• I wish that half-share holders could still pick up a double share. Good news -- now you can (most of the time)!  In 2019, 13-week members will be able to pick up 2 shares at a time if they clear it first with the person running the pick up, who will confirm that we have enough produce to accommodate you.  If we are especially tight on some items, we will ask you to double another time or to only double the things we have in excess. I don’t think this will happen often, but a few weeks each year we are slammed with people taking doubles, and I don’t think I can keep the quality up for everyone if we increase the number of shares taken those days.  Also, 13-week shares will be offered at all pick-up sites this year.
    • I would like to receive at least a pound of greens (kale/collards) in a share.  This is useful information.  I know there is a minimum weight to make cooking greens useful.  I have noticed that the bunches of kale sold in the grocery store right now are a half pound at the least, so I’ve been using a half pound as the minimum quantity for a category that includes kale and collards.  I’ll try to aim for a pound minimum when I can.
    • My Midwestern husband would love one season heavy on the Midwest crops, e.g., carrots, peas, potatoes, onions, shallots if the soil and weather here can support it. Man, those carrots we had at the end of the season were amazing!  It made me fall in love with carrots all over again (although they are still a pain to germinate and weed).  And I was pleased with our progress on onions and shallots. But my feelings about growing peas and potatoes are dark and gloomy right now.  I can tolerate a lot of crop failures to get a few great seasons with a crop, but even I have my limits. You done me wrong too many times, peas and potatoes!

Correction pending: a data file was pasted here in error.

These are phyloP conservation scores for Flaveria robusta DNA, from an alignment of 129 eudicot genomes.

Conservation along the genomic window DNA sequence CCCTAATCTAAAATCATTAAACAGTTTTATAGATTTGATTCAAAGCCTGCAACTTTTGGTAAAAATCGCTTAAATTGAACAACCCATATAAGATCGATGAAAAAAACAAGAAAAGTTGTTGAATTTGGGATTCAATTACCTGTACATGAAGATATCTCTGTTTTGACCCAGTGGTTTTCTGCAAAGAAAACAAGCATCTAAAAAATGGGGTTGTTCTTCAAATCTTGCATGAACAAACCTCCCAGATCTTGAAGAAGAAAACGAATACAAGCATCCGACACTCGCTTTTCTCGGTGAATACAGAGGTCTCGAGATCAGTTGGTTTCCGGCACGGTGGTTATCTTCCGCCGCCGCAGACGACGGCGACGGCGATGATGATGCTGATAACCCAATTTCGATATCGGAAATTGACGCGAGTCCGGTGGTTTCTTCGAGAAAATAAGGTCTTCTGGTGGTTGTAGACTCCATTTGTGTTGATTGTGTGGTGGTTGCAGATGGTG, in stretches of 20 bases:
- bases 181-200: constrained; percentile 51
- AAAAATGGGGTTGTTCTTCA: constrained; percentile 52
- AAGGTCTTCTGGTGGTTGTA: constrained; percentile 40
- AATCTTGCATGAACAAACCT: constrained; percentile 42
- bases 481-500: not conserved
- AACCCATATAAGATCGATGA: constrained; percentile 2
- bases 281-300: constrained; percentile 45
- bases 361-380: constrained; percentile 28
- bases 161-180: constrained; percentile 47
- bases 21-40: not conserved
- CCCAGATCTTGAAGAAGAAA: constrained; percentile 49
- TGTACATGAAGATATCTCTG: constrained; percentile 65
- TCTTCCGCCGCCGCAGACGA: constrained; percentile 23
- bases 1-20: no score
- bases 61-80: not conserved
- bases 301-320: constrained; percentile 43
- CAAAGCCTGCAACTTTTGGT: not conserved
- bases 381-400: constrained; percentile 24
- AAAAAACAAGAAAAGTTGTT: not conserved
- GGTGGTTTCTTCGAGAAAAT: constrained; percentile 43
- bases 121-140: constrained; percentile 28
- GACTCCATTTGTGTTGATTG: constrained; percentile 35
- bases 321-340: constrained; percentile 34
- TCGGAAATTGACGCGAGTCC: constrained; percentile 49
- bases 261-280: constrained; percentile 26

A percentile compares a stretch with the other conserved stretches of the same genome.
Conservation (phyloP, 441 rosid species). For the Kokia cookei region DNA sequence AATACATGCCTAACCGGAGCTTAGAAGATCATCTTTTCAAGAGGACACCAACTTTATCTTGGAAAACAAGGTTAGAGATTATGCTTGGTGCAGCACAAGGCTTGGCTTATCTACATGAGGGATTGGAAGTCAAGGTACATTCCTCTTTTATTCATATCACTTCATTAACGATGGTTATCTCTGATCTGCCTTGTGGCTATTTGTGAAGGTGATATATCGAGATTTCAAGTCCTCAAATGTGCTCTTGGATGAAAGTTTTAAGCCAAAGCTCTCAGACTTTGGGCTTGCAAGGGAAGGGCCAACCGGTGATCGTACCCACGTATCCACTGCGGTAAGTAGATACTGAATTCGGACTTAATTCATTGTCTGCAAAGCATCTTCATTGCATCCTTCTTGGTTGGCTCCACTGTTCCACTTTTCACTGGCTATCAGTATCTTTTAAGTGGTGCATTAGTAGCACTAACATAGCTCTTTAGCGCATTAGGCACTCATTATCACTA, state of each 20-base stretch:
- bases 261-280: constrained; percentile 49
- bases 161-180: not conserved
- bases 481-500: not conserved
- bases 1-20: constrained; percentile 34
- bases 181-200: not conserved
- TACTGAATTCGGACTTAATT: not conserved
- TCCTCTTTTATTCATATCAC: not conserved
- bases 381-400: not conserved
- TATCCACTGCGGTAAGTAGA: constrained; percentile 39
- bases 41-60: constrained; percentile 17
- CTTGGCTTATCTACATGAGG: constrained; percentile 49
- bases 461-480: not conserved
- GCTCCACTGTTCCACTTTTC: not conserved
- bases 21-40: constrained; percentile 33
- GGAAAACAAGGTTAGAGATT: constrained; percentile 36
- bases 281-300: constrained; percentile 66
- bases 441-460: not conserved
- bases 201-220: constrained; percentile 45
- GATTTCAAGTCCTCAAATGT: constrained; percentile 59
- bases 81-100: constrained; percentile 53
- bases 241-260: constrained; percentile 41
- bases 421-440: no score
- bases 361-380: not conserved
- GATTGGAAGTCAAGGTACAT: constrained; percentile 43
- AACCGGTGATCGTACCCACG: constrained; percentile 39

• It would be cool to have an opt-in list of people who live near each other, to cooperate and share pickups.  I have thought often about this idea over the years.  I agree, it would be nice if you could coordinate with each other.  Right now I’m thinking about a Google spreadsheet that can only be accessed by CSA members where you can include whatever contact information you’d like.  Another idea might be a closed Facebook group for members so you can communicate directly with one another. If you guys have any better ideas, I’m all ears.
    • The half-share option is appreciated, but it seems to be affecting the farm's overall success. I understand this concern.  I have been paying close attention to how many people are picking up their shares each week.  So far it has not exceeded what it would have been if we had simply sold more full-season shares.  And we can’t continue to function without enough revenue. I think what’s really affecting the overall success is our drastically reduced yield due to the weather.  If we’d had average overall yields, I think we would not have seen a decline in share quality due to offering 13-week shares.